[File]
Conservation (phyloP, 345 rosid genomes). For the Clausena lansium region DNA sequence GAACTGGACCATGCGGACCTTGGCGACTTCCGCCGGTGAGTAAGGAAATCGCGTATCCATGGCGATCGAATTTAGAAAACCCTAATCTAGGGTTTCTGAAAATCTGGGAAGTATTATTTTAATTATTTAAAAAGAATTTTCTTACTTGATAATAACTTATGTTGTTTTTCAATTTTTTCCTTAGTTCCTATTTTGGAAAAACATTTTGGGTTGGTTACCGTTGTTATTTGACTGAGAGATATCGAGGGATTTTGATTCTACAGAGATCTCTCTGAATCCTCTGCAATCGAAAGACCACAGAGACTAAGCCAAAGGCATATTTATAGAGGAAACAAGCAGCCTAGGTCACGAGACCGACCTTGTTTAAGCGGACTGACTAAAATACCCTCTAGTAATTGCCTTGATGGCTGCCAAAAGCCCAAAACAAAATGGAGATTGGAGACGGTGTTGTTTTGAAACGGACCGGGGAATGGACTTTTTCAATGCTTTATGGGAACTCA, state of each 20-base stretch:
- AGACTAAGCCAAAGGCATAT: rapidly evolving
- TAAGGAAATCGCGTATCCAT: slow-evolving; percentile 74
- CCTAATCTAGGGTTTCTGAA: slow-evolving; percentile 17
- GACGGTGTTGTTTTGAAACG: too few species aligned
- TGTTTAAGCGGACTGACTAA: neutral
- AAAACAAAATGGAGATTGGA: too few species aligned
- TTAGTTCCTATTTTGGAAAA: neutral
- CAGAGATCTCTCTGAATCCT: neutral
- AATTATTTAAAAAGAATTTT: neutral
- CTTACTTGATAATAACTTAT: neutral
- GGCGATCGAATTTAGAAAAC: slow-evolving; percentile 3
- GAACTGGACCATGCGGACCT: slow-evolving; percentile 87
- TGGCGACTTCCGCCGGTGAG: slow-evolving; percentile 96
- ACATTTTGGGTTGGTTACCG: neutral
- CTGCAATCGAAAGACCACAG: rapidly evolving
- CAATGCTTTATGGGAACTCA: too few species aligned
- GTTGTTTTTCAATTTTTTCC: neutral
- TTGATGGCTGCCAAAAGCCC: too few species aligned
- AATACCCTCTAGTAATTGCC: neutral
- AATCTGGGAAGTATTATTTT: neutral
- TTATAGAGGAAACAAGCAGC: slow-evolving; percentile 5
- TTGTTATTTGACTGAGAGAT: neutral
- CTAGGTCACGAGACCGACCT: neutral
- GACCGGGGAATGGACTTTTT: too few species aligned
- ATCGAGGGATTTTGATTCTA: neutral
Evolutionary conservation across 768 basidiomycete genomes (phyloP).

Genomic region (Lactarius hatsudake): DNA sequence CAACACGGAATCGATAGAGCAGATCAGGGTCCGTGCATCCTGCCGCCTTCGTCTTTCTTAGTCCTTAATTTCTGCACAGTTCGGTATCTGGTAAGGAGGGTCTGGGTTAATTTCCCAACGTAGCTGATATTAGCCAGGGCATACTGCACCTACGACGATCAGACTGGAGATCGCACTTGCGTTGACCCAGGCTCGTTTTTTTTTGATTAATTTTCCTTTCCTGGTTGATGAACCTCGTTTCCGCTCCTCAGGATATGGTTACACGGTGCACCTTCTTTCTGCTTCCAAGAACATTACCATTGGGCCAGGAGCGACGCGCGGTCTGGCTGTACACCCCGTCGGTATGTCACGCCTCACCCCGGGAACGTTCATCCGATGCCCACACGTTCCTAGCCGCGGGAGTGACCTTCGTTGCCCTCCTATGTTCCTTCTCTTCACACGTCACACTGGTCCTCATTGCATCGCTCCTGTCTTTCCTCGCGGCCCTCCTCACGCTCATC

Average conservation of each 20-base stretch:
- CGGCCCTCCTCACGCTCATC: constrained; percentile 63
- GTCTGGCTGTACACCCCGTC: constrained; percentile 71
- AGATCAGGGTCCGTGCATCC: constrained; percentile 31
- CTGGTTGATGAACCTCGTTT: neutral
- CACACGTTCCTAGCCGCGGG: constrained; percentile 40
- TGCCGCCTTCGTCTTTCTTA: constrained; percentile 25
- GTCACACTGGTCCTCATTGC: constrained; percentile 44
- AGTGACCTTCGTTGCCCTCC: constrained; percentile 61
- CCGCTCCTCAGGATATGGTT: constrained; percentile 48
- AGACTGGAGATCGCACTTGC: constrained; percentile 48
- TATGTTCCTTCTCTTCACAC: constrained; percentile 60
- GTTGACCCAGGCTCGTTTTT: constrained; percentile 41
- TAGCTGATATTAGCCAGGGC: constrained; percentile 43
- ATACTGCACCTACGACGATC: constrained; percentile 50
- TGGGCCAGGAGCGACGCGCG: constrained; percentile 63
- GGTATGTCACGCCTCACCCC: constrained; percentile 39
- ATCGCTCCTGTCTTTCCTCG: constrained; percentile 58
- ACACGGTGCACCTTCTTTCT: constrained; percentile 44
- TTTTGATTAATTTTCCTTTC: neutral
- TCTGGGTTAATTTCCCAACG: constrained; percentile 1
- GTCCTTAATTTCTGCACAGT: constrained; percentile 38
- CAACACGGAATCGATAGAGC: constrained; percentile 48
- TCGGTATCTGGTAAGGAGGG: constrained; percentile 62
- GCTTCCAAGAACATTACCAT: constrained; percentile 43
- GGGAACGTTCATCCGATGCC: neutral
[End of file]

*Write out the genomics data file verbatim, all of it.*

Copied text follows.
Conservation (phyloP, 345 rosid genomes). For the Clausena lansium region DNA sequence GAACTGGACCATGCGGACCTTGGCGACTTCCGCCGGTGAGTAAGGAAATCGCGTATCCATGGCGATCGAATTTAGAAAACCCTAATCTAGGGTTTCTGAAAATCTGGGAAGTATTATTTTAATTATTTAAAAAGAATTTTCTTACTTGATAATAACTTATGTTGTTTTTCAATTTTTTCCTTAGTTCCTATTTTGGAAAAACATTTTGGGTTGGTTACCGTTGTTATTTGACTGAGAGATATCGAGGGATTTTGATTCTACAGAGATCTCTCTGAATCCTCTGCAATCGAAAGACCACAGAGACTAAGCCAAAGGCATATTTATAGAGGAAACAAGCAGCCTAGGTCACGAGACCGACCTTGTTTAAGCGGACTGACTAAAATACCCTCTAGTAATTGCCTTGATGGCTGCCAAAAGCCCAAAACAAAATGGAGATTGGAGACGGTGTTGTTTTGAAACGGACCGGGGAATGGACTTTTTCAATGCTTTATGGGAACTCA, state of each 20-base stretch:
- AGACTAAGCCAAAGGCATAT: rapidly evolving
- TAAGGAAATCGCGTATCCAT: slow-evolving; percentile 74
- CCTAATCTAGGGTTTCTGAA: slow-evolving; percentile 17
- GACGGTGTTGTTTTGAAACG: too few species aligned
- TGTTTAAGCGGACTGACTAA: neutral
- AAAACAAAATGGAGATTGGA: too few species aligned
- TTAGTTCCTATTTTGGAAAA: neutral
- CAGAGATCTCTCTGAATCCT: neutral
- AATTATTTAAAAAGAATTTT: neutral
- CTTACTTGATAATAACTTAT: neutral
- GGCGATCGAATTTAGAAAAC: slow-evolving; percentile 3
- GAACTGGACCATGCGGACCT: slow-evolving; percentile 87
- TGGCGACTTCCGCCGGTGAG: slow-evolving; percentile 96
- ACATTTTGGGTTGGTTACCG: neutral
- CTGCAATCGAAAGACCACAG: rapidly evolving
- CAATGCTTTATGGGAACTCA: too few species aligned
- GTTGTTTTTCAATTTTTTCC: neutral
- TTGATGGCTGCCAAAAGCCC: too few species aligned
- AATACCCTCTAGTAATTGCC: neutral
- AATCTGGGAAGTATTATTTT: neutral
- TTATAGAGGAAACAAGCAGC: slow-evolving; percentile 5
- TTGTTATTTGACTGAGAGAT: neutral
- CTAGGTCACGAGACCGACCT: neutral
- GACCGGGGAATGGACTTTTT: too few species aligned
- ATCGAGGGATTTTGATTCTA: neutral
Evolutionary conservation across 768 basidiomycete genomes (phyloP).

Genomic region (Lactarius hatsudake): DNA sequence CAACACGGAATCGATAGAGCAGATCAGGGTCCGTGCATCCTGCCGCCTTCGTCTTTCTTAGTCCTTAATTTCTGCACAGTTCGGTATCTGGTAAGGAGGGTCTGGGTTAATTTCCCAACGTAGCTGATATTAGCCAGGGCATACTGCACCTACGACGATCAGACTGGAGATCGCACTTGCGTTGACCCAGGCTCGTTTTTTTTTGATTAATTTTCCTTTCCTGGTTGATGAACCTCGTTTCCGCTCCTCAGGATATGGTTACACGGTGCACCTTCTTTCTGCTTCCAAGAACATTACCATTGGGCCAGGAGCGACGCGCGGTCTGGCTGTACACCCCGTCGGTATGTCACGCCTCACCCCGGGAACGTTCATCCGATGCCCACACGTTCCTAGCCGCGGGAGTGACCTTCGTTGCCCTCCTATGTTCCTTCTCTTCACACGTCACACTGGTCCTCATTGCATCGCTCCTGTCTTTCCTCGCGGCCCTCCTCACGCTCATC

Average conservation of each 20-base stretch:
- CGGCCCTCCTCACGCTCATC: constrained; percentile 63
- GTCTGGCTGTACACCCCGTC: constrained; percentile 71
- AGATCAGGGTCCGTGCATCC: constrained; percentile 31
- CTGGTTGATGAACCTCGTTT: neutral
- CACACGTTCCTAGCCGCGGG: constrained; percentile 40
- TGCCGCCTTCGTCTTTCTTA: constrained; percentile 25
- GTCACACTGGTCCTCATTGC: constrained; percentile 44
- AGTGACCTTCGTTGCCCTCC: constrained; percentile 61
- CCGCTCCTCAGGATATGGTT: constrained; percentile 48
- AGACTGGAGATCGCACTTGC: constrained; percentile 48
- TATGTTCCTTCTCTTCACAC: constrained; percentile 60
- GTTGACCCAGGCTCGTTTTT: constrained; percentile 41
- TAGCTGATATTAGCCAGGGC: constrained; percentile 43
- ATACTGCACCTACGACGATC: constrained; percentile 50
- TGGGCCAGGAGCGACGCGCG: constrained; percentile 63
- GGTATGTCACGCCTCACCCC: constrained; percentile 39
- ATCGCTCCTGTCTTTCCTCG: constrained; percentile 58
- ACACGGTGCACCTTCTTTCT: constrained; percentile 44
- TTTTGATTAATTTTCCTTTC: neutral
- TCTGGGTTAATTTCCCAACG: constrained; percentile 1
- GTCCTTAATTTCTGCACAGT: constrained; percentile 38
- CAACACGGAATCGATAGAGC: constrained; percentile 48
- TCGGTATCTGGTAAGGAGGG: constrained; percentile 62
- GCTTCCAAGAACATTACCAT: constrained; percentile 43
- GGGAACGTTCATCCGATGCC: neutral